First School Section Sold
The first sixteenth section of school lands sold in Jasper county was paid for in May. 1842. The land sold for $1.25 an acre and netted the county school fund $800. During 1842 the school fund was swelled to $870.48 by the payment of fines, donations and interest on the $800, which was at once loaned out. The interest collected for the year 1842 was $38.
Pioneer School Districts
The first school district to be organized was in congressional township 28 and range 29, in the east-central part of the county. The formal organization occurred in November, 1844, when the county court appointed William Maxwell school commissioner for the township and ordered that the same be divided into three school districts. District No. 1 embraced all of the territory north of Spring river; No. 2 the west half of the territory south of Spring river and No. 3 the east half.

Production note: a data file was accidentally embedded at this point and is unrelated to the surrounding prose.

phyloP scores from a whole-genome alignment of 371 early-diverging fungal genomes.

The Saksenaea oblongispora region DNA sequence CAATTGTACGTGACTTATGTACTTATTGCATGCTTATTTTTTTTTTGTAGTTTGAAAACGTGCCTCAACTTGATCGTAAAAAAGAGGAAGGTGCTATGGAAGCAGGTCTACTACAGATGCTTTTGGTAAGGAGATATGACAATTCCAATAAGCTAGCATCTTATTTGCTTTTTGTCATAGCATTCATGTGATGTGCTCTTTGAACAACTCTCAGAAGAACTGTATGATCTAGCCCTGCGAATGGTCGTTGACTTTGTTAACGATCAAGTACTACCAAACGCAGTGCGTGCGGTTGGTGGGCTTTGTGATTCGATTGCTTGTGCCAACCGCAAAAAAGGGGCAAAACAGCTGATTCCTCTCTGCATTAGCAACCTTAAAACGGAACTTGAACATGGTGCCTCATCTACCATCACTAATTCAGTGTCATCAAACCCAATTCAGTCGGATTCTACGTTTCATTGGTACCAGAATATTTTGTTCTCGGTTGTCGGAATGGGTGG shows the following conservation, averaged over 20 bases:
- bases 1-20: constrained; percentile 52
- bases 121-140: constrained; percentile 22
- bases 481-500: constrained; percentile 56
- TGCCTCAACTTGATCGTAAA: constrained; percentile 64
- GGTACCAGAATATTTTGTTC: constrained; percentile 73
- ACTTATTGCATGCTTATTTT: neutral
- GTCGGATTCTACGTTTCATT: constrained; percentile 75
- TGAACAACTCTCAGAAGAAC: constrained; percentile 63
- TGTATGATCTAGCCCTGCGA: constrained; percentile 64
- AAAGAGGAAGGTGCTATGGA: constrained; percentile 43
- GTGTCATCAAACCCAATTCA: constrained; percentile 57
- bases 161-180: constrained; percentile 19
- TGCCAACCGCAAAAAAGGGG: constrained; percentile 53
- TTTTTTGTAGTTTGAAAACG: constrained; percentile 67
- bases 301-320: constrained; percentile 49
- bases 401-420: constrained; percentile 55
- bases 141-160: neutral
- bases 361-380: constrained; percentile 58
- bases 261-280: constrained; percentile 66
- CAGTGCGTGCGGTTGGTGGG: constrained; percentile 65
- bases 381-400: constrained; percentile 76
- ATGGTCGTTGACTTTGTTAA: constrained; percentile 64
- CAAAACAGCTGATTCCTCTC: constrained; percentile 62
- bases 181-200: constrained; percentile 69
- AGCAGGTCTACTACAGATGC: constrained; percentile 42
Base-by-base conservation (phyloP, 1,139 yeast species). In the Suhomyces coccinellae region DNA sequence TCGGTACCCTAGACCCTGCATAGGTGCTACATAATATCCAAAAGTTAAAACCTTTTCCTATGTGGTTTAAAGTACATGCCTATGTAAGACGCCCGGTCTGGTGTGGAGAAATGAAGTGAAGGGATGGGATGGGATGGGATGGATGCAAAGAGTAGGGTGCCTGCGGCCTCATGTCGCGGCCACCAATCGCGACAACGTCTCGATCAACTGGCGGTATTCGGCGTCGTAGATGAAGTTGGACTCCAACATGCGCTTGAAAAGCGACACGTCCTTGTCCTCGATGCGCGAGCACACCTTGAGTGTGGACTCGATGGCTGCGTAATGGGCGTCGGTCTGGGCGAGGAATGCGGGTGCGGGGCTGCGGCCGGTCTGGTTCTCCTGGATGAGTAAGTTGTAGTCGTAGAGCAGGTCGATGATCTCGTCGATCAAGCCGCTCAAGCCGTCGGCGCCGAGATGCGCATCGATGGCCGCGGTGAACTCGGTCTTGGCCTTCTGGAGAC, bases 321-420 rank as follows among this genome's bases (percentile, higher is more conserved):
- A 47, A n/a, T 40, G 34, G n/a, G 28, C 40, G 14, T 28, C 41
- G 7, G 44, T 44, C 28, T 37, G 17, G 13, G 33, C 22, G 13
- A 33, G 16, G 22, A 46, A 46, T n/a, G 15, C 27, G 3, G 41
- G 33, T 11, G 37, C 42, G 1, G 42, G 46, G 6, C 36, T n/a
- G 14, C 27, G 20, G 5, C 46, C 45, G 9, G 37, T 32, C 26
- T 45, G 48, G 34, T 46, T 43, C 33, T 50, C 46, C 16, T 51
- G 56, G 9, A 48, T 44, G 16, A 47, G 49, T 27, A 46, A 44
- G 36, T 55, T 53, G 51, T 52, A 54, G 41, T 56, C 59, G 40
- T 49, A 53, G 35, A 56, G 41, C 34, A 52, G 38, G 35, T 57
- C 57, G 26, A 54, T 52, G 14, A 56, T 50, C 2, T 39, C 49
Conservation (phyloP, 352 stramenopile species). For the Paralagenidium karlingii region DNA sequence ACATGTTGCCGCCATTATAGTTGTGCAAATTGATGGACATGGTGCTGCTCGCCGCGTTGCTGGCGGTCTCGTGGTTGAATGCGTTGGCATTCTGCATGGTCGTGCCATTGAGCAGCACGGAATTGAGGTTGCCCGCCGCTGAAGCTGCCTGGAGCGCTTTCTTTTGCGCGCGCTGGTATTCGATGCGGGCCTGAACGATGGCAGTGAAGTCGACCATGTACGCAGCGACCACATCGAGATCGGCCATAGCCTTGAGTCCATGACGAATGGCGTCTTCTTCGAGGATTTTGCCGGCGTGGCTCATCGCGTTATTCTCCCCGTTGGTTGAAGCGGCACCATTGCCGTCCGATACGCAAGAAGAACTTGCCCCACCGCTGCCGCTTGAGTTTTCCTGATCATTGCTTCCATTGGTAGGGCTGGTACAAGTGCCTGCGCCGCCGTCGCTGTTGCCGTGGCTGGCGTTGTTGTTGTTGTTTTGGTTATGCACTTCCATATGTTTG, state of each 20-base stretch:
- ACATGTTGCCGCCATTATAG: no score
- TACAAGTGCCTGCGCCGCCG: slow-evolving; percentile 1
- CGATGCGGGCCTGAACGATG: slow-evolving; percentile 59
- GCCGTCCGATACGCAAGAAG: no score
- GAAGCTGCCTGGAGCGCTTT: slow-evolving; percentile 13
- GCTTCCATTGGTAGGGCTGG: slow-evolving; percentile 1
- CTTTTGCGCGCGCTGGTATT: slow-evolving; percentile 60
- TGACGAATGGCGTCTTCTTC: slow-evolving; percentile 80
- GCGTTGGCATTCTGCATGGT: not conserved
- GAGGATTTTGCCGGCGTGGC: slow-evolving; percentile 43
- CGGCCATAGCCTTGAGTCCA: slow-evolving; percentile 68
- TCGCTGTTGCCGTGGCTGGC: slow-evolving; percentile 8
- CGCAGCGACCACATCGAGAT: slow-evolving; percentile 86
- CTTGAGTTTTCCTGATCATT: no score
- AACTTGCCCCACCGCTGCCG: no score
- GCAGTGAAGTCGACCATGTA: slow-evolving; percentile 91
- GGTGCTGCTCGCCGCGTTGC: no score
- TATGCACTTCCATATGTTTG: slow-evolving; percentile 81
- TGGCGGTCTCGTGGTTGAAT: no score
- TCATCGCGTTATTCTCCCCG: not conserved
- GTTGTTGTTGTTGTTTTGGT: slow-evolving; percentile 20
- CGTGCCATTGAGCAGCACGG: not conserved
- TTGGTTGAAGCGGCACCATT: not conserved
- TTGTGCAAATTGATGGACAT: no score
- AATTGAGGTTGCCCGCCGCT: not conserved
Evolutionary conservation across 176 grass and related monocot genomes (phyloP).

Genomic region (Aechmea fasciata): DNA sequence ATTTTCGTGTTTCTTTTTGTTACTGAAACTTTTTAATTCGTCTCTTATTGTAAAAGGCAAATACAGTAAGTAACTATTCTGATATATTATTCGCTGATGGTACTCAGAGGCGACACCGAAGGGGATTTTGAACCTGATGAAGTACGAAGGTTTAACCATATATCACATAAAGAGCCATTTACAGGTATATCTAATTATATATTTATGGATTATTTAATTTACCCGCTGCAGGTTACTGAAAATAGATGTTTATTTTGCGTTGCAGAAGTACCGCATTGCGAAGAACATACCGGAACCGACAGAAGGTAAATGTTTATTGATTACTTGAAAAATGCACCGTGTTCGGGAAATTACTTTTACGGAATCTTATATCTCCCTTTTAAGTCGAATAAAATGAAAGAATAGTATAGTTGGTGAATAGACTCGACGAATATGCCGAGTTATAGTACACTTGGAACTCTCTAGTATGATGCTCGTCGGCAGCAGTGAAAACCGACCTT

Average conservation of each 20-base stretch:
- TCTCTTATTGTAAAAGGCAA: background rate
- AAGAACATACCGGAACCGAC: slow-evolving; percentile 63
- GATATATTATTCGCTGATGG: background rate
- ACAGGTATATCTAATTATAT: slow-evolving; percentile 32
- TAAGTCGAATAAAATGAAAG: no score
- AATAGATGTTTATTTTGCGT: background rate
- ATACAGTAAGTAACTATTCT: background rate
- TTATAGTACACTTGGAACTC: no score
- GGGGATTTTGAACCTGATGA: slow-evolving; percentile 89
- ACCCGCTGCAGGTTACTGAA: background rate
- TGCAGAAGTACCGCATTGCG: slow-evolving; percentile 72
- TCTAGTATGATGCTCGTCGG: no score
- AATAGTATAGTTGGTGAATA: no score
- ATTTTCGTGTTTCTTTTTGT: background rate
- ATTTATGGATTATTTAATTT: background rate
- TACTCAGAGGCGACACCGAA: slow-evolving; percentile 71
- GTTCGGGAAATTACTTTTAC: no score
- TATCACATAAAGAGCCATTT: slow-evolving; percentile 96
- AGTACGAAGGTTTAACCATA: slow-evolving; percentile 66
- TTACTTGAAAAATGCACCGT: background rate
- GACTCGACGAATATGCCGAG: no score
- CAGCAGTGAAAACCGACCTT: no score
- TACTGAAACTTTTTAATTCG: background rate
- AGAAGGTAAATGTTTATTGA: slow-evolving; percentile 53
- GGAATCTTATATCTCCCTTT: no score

School District No. 2 was the first to build a schoolhouse and hence has the honor of being the oldest school district in the county.
First School Described
Judge Jeremiah Cravens was one of the first school directors for this district and Samuel Teas was the first teacher. We give herewith a description of this first school written by H. M. Boyd, formerly of Sarcoxie and a pupil in the school back in the 'forties: '' Samuel Teas taught the first school in the county. The house was built of rough logs unhewn and was covered with clapboards held down on the roof with poles, as nails could not be obtained at this early day. The house had but one door; this was in the south side. In the west end one log was cut out the full length of the room for a window and this was left open summer and winter. Under this window there was a plank running the full length nailed to pins driven into the wall. This served as a writing desk. The fireplace was in the east end of the house and was wide enough to take a log a foot and a half thick and eight feet long.
"The jams on each side and the back were made of rough rock and the balance of the chimney was made of sticks daubed with red clay. The house was seated with split logs, the flat side up and the ends resting on chunks.